I am about to finish my degree in Business Administration with Informatics. I live in a small town called Soest. It is a small place with mostly elderly people but has all the modern amenities available at hand from the H.M store to Macdonalds. The summer is always beautiful and lively with outdoor activities, however, due to COVID-19, the current summer is quite bland. Dusseldorf is my favorite city in NRW and a very modern city. On weekends I usually go there and enjoy the atmosphere of a big city. Similarly, Munster is also a beautiful city. On the whole, German cities are beautiful and walking friendly.

Danke Sehr

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Hallo Asad,
danke fĂĽr deine schnelle Antwort.
Dein gutes Englisch ist für mich leicht zu lesen, so dass ich dafür kein Übersetzungsprogramm benötige.
Ich bin ein pensionierter Polizeibeamter und habe in Niedersachsen ĂĽber 42 Jahre in der Volkswagenstadt Wolfsburg meinen Dienst versehen.
Täglich habe ich Verkehrsunfälle und andere Vorfälle, wie häusliche Gewalt und Straftaten wie zum Beispiel Körperverletzungen und Diebstähle, oder auch Betrugsfälle, aufnehmen müssen. Da in Wolfsburg viele Ausländer leben, haben mir meine Englischkenntnisse oft geholfen.
Nur einmal musste ich beinahe kapitulieren, das chinesische Ehepaar mit dem wir zu tun hatten, sprach nur “Mandarin”.
Aber meistens konnte man immer Jemanden telefonisch erreichen, der die entsprechende Sprache (Übersetzter oder mehrsprachige Personen aus Firmen oder Behörden) sprach, so dass wir die Angelegenheit immer regeln konnten.
Das bedeutet, dass ich in meinem Leben schon ein paar tausend Berichte in die Schreibmaschine und später in den Computer getippt habe
Der Schichtdienst war ĂĽber die Jahre gesundheitlich sehr anstrengend.
Jeden Tag hatte ich quasi einen anderen Dienst. (Früh-Spät-Nachtdienst) Ich habe fünf erwachsene Kinder und bereits 7 Enkelkinder mit meiner Ehefrau.
Meine älteste Tochter, wohnt genauso wie du in NRW. (Bochum)
Vielleicht kannst du ein Forum einrichten (Skype oder dergleichen) in dem wir hin und wieder direkt sprechen können.
Ich könnte dann mein Englisch und du dein Deutsch deutlich verbessern
(language exchange)

Bis bald. “Gerfried”


My Skype: asad.khan1214

As far as English goes, all my German professors read Harvard Business Review voraciously and they speak super excellent English. They have such an amazing range of vocabulary and sometimes I feel like their first language is English, not German. They all hold a Ph.D. It is a German law that you can not be a Professor and can not deliver a lecture if you do not hold a doctorate degree.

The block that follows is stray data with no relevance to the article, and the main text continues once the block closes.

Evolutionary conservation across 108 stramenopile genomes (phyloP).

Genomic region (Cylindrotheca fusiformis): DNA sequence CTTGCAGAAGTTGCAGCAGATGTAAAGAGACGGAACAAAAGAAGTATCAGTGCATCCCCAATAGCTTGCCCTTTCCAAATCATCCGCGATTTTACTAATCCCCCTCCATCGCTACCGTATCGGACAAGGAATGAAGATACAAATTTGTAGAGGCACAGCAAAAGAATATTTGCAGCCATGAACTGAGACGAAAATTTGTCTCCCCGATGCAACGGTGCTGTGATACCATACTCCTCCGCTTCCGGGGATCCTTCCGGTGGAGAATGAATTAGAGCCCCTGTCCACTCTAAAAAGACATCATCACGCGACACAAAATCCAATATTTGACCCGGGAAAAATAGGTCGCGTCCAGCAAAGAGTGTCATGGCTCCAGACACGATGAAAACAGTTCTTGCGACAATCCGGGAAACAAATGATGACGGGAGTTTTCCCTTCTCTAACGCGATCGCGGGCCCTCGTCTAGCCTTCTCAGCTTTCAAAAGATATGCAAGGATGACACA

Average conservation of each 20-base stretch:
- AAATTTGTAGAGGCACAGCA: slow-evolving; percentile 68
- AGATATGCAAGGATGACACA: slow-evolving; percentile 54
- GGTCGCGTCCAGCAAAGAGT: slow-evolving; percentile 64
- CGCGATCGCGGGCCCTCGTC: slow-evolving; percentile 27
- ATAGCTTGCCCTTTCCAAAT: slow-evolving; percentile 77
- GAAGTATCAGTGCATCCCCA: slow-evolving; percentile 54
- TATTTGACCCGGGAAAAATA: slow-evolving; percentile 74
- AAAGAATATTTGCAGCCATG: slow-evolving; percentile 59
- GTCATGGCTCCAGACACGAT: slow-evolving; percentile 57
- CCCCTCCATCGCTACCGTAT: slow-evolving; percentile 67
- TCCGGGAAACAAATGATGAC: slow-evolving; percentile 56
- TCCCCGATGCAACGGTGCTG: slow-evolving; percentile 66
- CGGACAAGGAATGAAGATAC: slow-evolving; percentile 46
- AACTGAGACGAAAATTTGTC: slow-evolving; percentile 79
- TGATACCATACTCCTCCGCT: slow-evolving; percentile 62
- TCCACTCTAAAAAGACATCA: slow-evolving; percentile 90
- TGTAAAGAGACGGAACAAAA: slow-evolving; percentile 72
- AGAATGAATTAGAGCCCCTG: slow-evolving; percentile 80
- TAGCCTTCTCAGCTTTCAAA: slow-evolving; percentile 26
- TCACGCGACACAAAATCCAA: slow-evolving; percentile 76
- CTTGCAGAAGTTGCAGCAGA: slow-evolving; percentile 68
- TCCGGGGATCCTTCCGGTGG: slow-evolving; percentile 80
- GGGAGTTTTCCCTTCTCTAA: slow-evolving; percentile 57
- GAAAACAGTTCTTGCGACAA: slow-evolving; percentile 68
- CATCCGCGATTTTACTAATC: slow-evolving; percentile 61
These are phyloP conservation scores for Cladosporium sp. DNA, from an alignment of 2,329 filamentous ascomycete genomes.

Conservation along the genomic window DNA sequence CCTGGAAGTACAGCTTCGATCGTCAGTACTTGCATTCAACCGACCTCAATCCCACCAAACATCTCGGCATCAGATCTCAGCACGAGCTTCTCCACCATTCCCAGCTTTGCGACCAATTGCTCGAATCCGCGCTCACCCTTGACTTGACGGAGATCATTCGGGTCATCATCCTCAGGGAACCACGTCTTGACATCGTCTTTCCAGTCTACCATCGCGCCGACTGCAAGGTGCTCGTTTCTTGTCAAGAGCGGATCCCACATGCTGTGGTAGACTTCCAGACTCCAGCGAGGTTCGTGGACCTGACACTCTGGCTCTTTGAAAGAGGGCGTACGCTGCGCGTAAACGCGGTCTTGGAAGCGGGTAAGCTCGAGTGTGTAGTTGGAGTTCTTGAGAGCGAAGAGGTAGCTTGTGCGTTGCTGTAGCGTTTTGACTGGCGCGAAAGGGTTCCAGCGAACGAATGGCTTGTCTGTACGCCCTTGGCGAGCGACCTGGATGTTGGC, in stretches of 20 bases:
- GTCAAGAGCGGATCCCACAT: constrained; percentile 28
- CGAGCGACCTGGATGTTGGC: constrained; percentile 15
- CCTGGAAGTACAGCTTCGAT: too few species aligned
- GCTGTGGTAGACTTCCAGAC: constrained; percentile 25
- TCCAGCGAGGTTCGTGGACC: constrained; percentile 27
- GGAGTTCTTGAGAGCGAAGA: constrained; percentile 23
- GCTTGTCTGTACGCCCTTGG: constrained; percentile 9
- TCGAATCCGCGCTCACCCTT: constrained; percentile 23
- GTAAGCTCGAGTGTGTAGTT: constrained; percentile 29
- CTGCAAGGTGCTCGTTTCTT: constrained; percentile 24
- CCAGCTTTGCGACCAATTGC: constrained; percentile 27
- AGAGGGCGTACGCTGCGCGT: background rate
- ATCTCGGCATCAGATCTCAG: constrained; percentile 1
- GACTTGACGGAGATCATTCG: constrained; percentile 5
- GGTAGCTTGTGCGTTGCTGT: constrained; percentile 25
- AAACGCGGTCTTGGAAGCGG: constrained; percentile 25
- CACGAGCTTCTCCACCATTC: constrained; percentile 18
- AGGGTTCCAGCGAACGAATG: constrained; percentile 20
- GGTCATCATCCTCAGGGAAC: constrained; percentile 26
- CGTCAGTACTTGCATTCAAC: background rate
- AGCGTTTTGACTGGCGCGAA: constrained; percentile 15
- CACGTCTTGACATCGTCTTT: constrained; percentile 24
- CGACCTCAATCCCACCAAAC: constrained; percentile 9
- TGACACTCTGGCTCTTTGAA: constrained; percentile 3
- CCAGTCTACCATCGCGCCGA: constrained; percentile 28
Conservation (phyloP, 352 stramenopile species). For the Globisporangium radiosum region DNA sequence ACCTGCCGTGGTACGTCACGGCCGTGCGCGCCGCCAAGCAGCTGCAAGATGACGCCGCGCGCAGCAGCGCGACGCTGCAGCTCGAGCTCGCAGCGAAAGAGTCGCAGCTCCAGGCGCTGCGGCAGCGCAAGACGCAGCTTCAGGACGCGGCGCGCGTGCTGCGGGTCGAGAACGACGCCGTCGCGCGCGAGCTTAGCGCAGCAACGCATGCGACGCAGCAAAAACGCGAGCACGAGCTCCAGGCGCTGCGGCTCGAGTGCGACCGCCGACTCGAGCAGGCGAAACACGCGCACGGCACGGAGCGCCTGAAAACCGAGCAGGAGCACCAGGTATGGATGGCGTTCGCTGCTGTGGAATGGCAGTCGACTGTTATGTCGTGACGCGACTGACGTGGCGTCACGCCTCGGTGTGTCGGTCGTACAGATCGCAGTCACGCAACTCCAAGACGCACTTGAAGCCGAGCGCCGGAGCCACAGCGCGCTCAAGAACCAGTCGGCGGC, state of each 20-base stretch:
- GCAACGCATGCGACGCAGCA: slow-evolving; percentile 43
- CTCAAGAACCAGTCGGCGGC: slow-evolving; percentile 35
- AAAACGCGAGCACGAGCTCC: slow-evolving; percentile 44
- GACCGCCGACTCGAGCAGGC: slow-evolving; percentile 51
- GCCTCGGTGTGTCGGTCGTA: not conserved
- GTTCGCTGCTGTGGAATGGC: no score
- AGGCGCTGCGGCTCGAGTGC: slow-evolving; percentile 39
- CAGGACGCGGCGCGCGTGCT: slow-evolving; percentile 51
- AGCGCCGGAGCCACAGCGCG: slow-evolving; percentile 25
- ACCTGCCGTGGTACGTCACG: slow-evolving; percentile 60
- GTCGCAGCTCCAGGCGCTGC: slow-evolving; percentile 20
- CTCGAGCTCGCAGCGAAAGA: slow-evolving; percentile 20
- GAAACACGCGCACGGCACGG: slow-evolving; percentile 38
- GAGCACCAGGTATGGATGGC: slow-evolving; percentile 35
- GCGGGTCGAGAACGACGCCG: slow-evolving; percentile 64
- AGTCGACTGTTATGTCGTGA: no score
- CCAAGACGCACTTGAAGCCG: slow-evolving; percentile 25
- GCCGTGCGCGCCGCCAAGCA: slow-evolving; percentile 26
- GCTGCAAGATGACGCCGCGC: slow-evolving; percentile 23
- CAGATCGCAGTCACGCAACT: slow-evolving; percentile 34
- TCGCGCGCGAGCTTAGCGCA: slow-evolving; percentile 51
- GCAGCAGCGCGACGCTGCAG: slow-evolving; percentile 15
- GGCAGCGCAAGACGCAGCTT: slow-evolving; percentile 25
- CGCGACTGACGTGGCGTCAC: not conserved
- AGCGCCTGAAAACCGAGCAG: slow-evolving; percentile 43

It is a long term investment in yourself if you purchase a yearly subscription of HBR. It comes at 66 EUR a year (which is really peanuts) but the good thing is you get to read the good quality of writing and get to read various topics under the sun.
I have yet to come across a German person who speaks bad English. I am more than sure your English is equally excellent and it is just that Germans like to be humble about it. It is one of many other personality traits that they possess, namely, being a stickler for punctuality.
Have a good weekend ahead!
Bis später.

I really like and read along with transcripts/book separately available on the kindle. Available in German. Lots of titles, so many great books available! Professional narrating and audio quality and titles are often available in multiple languages on kindle for reading and translating. Note: I am not an amazon employee! I have read and listened to dozens of titles in Spanish and French and also some German. Or else use the library at lingQ. Comes with transcript and audio and has some fun tracking and motivating features like 30/90 day challenges, activity and milestone tracking.